Popular culture

The New Zealand pop band Ebony wrote the song "Big Norm", featuring tongue-in-cheek lyrics praising Kirk. In 1974, it reached No 4 in the charts and Ebony won a New Zealand music RATA award for group of the year. The last telegram Kirk sent before his death was to Ebony congratulating them on their win.[48]

See also


  1. ^ a b Ross, Ken (2015). "Norman Kirk's 'OE'". New Zealand International Review. 40 (5): 18–21. ISSN 0110-0262.
  2. ^ a b "Norman Kirk – The Mighty Totara". 10 March 2014. Retrieved 29 December 2017.
  3. ^ "Australia and New Zealand Set Moves Against French A-Tests". The New York Times. 24 January 1973. ISSN 0362-4331. Retrieved 19 June 2022.
  4. ^ "At the break of dawn". Auckland Museum. Retrieved 16 June 2022.
  5. ^ "The dawn raids: causes, impacts and legacy". Retrieved 16 June 2022.
  6. ^ Mitchell, James (July 2003). Immigration and National Identity in 1970s New Zealand (PDF) (PhD). University of Otago. Retrieved 8 January 2022.
  7. ^ Andrews, George (1 August 2020). "The famous words that Norman Kirk did not say". The Spinoff. Retrieved 1 August 2020.
  8. ^ "Election essay: The town that's used to being disappointed". BBC News. 23 March 2015. Retrieved 23 March 2015.
  9. ^ a b c d e f g h i j Bassett, Michael. "Kirk, Norman Eric". Dictionary of New Zealand Biography. Ministry for Culture and Heritage. Retrieved 8 November 2012.
  10. ^ a b Taonga, New Zealand Ministry for Culture and Heritage Te Manatu. "Kirk, Norman Eric". Retrieved 19 June 2022.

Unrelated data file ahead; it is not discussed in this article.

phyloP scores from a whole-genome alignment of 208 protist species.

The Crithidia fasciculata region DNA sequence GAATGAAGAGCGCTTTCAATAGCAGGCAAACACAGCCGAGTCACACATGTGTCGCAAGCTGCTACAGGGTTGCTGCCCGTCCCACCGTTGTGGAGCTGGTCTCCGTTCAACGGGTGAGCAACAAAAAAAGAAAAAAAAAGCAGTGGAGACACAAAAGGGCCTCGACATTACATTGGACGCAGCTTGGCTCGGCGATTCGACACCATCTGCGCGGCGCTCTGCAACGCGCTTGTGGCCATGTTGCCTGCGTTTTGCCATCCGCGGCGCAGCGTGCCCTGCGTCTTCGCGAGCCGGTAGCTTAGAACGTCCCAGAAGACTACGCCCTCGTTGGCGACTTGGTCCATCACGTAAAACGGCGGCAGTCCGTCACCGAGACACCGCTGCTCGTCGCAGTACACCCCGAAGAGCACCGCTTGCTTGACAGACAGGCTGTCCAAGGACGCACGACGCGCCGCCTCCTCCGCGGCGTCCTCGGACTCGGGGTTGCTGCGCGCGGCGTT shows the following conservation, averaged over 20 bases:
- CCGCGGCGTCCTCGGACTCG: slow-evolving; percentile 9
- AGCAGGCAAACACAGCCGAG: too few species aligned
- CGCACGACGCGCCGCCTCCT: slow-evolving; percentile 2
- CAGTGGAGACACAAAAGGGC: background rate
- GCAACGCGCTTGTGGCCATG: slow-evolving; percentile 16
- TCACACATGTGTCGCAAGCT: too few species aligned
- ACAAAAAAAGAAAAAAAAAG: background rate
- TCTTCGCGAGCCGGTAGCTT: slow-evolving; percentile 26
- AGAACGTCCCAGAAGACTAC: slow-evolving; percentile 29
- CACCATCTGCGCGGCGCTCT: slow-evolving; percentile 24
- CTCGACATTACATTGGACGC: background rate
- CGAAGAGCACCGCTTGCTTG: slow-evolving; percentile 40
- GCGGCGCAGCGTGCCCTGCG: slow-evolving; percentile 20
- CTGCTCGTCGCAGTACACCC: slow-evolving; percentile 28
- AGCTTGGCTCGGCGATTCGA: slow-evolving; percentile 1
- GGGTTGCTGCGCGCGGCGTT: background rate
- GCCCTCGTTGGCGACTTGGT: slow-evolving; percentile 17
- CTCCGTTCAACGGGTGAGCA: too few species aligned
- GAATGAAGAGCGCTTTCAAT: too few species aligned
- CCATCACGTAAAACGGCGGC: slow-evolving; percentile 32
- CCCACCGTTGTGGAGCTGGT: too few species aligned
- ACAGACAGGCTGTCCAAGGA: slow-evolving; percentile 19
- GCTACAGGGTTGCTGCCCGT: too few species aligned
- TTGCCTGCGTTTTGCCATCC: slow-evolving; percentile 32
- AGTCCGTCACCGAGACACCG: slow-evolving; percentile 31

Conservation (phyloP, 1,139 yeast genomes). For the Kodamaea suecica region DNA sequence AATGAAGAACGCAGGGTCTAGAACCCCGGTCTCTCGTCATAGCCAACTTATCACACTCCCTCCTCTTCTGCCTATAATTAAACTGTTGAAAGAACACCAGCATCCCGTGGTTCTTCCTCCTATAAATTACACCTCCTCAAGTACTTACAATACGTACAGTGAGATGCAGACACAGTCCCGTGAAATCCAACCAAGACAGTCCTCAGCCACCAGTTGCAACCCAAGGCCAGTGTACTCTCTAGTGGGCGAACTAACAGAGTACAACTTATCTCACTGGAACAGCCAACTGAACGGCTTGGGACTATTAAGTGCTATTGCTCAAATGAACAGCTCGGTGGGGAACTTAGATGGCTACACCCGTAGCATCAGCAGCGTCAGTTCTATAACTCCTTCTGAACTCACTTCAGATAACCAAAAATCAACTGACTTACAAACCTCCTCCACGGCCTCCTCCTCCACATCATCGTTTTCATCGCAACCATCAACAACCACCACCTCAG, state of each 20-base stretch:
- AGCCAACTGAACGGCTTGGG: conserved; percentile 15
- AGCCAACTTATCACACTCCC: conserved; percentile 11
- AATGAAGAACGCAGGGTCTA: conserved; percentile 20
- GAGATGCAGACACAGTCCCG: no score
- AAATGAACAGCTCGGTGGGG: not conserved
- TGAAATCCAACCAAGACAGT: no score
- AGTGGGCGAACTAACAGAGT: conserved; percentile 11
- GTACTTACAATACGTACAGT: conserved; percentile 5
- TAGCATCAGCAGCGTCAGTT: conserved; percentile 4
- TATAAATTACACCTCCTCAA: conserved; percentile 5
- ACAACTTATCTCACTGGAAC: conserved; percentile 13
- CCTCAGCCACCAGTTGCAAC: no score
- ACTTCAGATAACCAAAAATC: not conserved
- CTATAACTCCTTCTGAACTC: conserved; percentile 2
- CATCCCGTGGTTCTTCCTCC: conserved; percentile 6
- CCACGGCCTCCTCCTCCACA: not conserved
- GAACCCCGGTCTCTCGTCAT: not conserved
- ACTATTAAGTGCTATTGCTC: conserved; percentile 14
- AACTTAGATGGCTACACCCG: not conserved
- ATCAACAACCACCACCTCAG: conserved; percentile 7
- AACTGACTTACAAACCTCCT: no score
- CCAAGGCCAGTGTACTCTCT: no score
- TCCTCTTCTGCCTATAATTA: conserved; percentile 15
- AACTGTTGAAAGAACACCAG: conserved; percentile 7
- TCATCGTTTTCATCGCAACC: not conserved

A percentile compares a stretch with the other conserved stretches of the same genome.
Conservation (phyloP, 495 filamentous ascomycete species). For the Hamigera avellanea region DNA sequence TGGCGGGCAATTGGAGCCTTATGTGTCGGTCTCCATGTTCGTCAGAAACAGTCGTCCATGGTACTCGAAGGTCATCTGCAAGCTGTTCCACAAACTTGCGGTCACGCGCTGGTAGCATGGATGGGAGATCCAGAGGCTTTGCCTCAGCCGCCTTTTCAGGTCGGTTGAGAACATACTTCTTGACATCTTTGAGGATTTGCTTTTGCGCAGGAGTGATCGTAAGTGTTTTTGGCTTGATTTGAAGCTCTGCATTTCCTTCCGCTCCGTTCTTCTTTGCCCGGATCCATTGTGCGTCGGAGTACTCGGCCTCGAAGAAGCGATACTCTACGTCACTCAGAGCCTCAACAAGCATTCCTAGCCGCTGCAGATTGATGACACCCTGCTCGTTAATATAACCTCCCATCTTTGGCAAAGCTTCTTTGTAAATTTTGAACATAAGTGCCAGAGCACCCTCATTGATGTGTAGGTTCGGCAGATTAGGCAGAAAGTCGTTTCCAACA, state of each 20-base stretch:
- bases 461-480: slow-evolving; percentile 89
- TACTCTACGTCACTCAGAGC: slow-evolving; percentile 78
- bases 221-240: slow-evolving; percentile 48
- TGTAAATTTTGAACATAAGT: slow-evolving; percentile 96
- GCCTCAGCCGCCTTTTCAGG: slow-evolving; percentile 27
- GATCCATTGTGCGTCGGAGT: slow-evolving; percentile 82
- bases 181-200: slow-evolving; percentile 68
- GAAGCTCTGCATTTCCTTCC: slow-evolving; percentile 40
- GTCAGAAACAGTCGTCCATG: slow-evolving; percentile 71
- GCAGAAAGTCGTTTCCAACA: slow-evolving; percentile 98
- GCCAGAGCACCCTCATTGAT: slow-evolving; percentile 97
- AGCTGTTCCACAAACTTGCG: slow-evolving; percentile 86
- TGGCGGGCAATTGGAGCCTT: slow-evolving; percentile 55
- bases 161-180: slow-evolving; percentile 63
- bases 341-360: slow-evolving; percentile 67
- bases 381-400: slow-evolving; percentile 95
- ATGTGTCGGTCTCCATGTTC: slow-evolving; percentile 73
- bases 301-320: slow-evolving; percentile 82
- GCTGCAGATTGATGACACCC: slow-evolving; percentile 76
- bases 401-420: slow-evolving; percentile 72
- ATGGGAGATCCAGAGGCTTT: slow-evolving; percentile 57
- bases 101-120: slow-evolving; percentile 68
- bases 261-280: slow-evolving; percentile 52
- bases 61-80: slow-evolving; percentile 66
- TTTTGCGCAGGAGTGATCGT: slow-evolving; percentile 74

11. ^ "Norman Kirk First Maori Prime Minister Riddle - MSC NewsWire". Retrieved 19 June 2022.
  12. ^ Malone, Audrey (19 May 2018). "Labour's Jo Luxton 'between two worlds'". Stuff. Retrieved 19 June 2022.
  13. ^ says, gCaisle. "1974: Kirk Out". Anarchist History of New Zealand. Retrieved 19 June 2022.
  14. ^ Buckingham, Louise (1 January 1840). "Papers relating to Norman Kirk's ancestry". Papers relating to Norman Kirk's ance... | Items | National Library of New Zealand | National Library of New Zealand. Retrieved 19 June 2022.
  15. ^ a b c Bassett, Michael. "Norman Kirk Official Biography – Archives New Zealand. Te Rua Mahara o te Kāwanatanga". Retrieved 29 December 2017.
  16. ^ Hall, Sarah (18 December 2022). "50 years on: Norman Kirk's Big Legacy". North & South Magazine. Retrieved 26 December 2022.
  17. ^ "Kiwis who left their mark on the nation". The New Zealand Herald. 30 December 2000. Retrieved 1 November 2011.
  18. ^ "Rating enquiry – 12 Carew Street, Kaiapoi – Waimakariri District Council". Retrieved 20 September 2010.[permanent dead link]
  19. ^ "Norman Kirk's House (Former)". New Zealand Heritage List/Rārangi Kōrero. Heritage New Zealand. Retrieved 20 September 2010.
  20. ^ Broun, Britton (11 October 2010). "Porirua's new mayor New Zealand's youngest". Dominion Post. Retrieved 29 October 2010.
  21. ^ "Labour's Selection for Lyttelton Seat". The Evening Post. 18 July 1957. p. 18.
  22. ^ "Growing Stature of Young MP". The Evening Post. 4 May 1963.
  23. ^ "Labour Party Makes Its Choice – Mr Watt New Deputy Leader". The Evening Post. 30 April 1963.
  24. ^ Grant 2014, p. 152.
  25. ^ Bassett, Michael (2000). "Kirk, Norman Eric". Dictionary of New Zealand Biography. Retrieved 24 February 2018.
  26. ^ a b "General elections 1890–1993". Electoral Commission. Archived from the original on 30 December 2015. Retrieved 24 February 2018.
  27. ^ a b "1972 – key events". Ministry for Culture and Heritage. 23 January 2015. Retrieved 24 February 2018.